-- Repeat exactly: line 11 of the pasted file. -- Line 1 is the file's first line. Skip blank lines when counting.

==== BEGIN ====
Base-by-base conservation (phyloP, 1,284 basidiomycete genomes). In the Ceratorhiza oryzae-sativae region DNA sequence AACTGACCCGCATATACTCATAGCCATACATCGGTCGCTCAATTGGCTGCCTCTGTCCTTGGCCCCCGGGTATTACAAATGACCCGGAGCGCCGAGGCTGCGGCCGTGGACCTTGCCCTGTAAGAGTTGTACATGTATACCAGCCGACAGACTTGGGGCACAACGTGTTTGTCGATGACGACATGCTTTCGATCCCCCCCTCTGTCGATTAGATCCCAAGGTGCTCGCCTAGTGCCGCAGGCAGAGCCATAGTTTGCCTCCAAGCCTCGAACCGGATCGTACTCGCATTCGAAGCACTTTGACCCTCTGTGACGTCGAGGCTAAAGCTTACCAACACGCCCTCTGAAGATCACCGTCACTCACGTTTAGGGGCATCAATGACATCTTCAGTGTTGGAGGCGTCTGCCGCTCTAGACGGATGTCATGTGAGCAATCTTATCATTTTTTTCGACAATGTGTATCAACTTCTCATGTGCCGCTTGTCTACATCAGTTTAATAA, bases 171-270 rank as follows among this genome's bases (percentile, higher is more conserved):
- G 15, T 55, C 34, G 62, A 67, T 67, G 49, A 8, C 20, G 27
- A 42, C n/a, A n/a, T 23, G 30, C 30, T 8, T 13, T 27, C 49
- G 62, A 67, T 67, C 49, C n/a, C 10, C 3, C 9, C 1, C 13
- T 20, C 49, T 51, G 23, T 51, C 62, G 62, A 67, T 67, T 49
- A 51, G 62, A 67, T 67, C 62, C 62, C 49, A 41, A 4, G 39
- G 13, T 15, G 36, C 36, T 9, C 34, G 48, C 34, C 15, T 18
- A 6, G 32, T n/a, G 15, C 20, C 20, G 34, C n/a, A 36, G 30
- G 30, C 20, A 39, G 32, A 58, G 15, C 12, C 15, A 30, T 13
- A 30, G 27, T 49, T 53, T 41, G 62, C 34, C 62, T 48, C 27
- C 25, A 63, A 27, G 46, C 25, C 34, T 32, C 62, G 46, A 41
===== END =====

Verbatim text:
- C 25, A 63, A 27, G 46, C 25, C 34, T 32, C 62, G 46, A 41